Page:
• Y10T428/31935Ester, halide or nitrile of addition polymer

Abstract

A water insoluble absorbent coating material comprising a water-insoluble network prepared by combining at least one silicon-containing monomer, at least one water- and solvent-soluble polymer, and, optionally, at least one acidic catalytic component, is provided. A water-insoluble absorbent coating material suitable for use as an ink receptive coating layer in an ink jet film is also provided as are ink jet recording media containing such ink receptive coating layers.

Description

FIELD OF THE INVENTION

This invention relates to a water-insoluble absorbent coating material prepared by a sol-gel process, and more particularly to a water-insoluble absorbent material suitable for use as an ink receptive coating for an ink jet film.

BACKGROUND OF THE INVENTION

The sol-gel process is a condensation polymerization process, wherein metal alkoxides are hydrolyzed to generate intermediate species of metal hydroxides, and then the metal hydroxides undergo a stepwise polycondensation reaction to form a three dimensional network. The gelling compositions also can contain solvent and additional constituents such as metal alkoxides, polymers, and metal salts. The process has been used in the preparation of processable glasses, ceramics, optical materials and protective coatings on metals. For a further description of this process, see Sol-Gel Science The Physics and Chemistry of Sol-Gel Processing, by C. Jeffrey Brinker and George W. Scherer, 1990, Academic Press, Inc.

This disclosure describes the incorporation of suitable polymeric binders into the sol-gel process to produce a novel class of water insoluble absorbent coatings. This novel class of water insoluble absorbent coating materials comprises silica, solvent- and water-soluble polymers, and acid catalysts. The present inventive materials show unexpectedly advantageous properties for ink jet media and other applications.

No current art provides such a material. U.S. Pat. No. 5,219,928 discloses a liquid-absorbent composition that comprises cross-linked silanol moieties that are provided as part of the monomeric units used in the formation of a matrix component polymer or are grafted into the polymer after the formation of the polymeric backbone. The cross-links are limited to the matrix components that use cross-linkable polymers incorporating silanol groups therein.

SUMMARY OF THE INVENTION

It is an object of the present invention to provide a novel water insoluble absorbent coating material. It is a further object of the present invention to provide a novel water insoluble ink absorbent material that can be used in an ink-receptive coating layer in an ink jet film.

In accordance with the objects of the invention, there is provided a coating material comprising a water insoluble network prepared by combining at least one silicon-containing monomer, at least one water- and solvent-soluble polymer, and, optionally, at least one acidic catalytic component. The present inventive water insoluble absorbent coating material is an inorganic-organic hybrid of organic polymer and metal gel.

DETAILED DESCRIPTION

The following detailed description is provided as an aid to those desiring to practice the present invention as claimed. As such the Examples and embodiments disclosed herein are not intended to be limitative to the scope of the invention set forth in the claims appended hereto, or the equivalent embodiments thereof that are encompassed thereby.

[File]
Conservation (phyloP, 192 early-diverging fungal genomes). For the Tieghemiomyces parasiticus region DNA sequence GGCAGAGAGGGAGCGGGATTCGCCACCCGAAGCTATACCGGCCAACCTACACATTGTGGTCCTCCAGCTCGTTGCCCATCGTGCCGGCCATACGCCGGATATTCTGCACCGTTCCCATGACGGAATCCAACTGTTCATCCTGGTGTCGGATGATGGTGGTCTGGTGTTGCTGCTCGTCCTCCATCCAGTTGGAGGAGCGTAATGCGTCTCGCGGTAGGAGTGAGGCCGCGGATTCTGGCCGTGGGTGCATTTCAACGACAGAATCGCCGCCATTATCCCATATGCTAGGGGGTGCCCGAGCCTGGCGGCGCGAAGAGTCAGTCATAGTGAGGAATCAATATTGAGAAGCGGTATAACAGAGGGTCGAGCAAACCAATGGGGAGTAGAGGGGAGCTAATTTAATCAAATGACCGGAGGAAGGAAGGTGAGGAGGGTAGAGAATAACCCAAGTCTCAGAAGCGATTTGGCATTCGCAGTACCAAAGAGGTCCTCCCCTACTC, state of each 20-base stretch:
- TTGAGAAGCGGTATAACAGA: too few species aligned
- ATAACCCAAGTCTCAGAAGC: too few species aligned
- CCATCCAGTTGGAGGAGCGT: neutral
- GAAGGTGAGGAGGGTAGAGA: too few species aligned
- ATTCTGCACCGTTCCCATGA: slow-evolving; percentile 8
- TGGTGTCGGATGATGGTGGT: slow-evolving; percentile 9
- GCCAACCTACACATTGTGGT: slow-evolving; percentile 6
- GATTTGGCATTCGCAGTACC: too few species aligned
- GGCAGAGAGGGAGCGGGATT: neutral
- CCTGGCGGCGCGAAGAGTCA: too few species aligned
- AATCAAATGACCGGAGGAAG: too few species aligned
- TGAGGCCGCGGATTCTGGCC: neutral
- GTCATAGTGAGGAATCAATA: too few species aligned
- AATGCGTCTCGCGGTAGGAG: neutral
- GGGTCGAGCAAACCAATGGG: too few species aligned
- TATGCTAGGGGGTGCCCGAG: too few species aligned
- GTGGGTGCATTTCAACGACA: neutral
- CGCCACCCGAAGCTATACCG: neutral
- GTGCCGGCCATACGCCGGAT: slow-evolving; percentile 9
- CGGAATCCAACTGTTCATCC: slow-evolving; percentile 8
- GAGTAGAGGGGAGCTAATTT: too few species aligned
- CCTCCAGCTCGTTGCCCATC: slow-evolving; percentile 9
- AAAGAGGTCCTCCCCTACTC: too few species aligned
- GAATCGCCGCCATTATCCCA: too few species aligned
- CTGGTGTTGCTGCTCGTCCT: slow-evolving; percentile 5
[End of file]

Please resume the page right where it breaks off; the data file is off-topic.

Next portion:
The present invention provides a water insoluble absorbent coating material prepared by combining at least one silicon-containing monomer, at least one water- and and solvent-soluble polymer, and, optionally, at least one acidic catalytic component. The formed material is water insoluble and liquid absorbent, including ink absorbent, and forms a glassy solid. The water- and solvent-soluble polymer dissolves in the same solvent as is released from the silicon-containing monomer during the condensation polymerization of the organic polymer with the silicon-containing monomer in the sol-gel reaction, and as a result the prepared materials are quite stable.

As a silicon-containing monomer, the present inventors have cross-linked tetraethoxysilane (TEOS) along with an organic component, in the presence of an acid catalyst, using a sol-gel process, to form inorganic-organic composites. A poly(2-ethyl-oxazoline) (PEOX)-TEOS system was prepared which possesses ink receiving, water resistance, and good materials compatibility properties. Further, a PEOX-TEOS system is disclosed herein, which when combined with a dye fixing agent, such as a quaternary polymer (for example, Syntran HX31-44), results in a waterfast coating. In addition to ink jet media applications, the present inventive materials may be used in a variety of applications including the production of printing plates, opacifying layers, and conductive coatings.

As an organic water soluble polymer for use in the present invention, seven water soluble organic polymers are specifically noted and were investigated for use in forming the inorganic-organic composite through a sol-gel process. These were PEOX, poly(acrylic acid)(PAA), poly(vinyl pyrrolidone)(PVP), poly(vinyl alcohol)(PVOH), poly(ethylene glycol)(PEG), vinyl alcohol/vinyl amine copolymer (VAVA), and gelatin. TEOS was used as the inorganic component, and p-toluenesulfonic acid (PTSA) was used to catalyze the sol-gel process.

The investigative procedure for PEOX and PEG involved dissolving an appropriate amount of polymer in ethanol to make a 25% (by weight) solution, then adding a measured amount of water and TEOS, respectively, with stirring. The acidity of the solution was adjusted by adding a small amount of PTSA. The solution was mixed thoroughly and coated onto a poly(ethylene terephthalate) (PET) film using a number 70 Mayer rod and dried in an oven at a certain temperature for 10 minutes. The investigative procedure for PVOH, PAA, VAVA, and gelatin involved first dissolving the polymer in water, and then adding ethanol, PTSA, and TEOS, respectively, with stirring. The solution was mixed thoroughly and coated onto a poly(ethylene terephthalate) (PET) film using a number 70 Mayer rod and dried in an oven at a certain temperature for 10 minutes.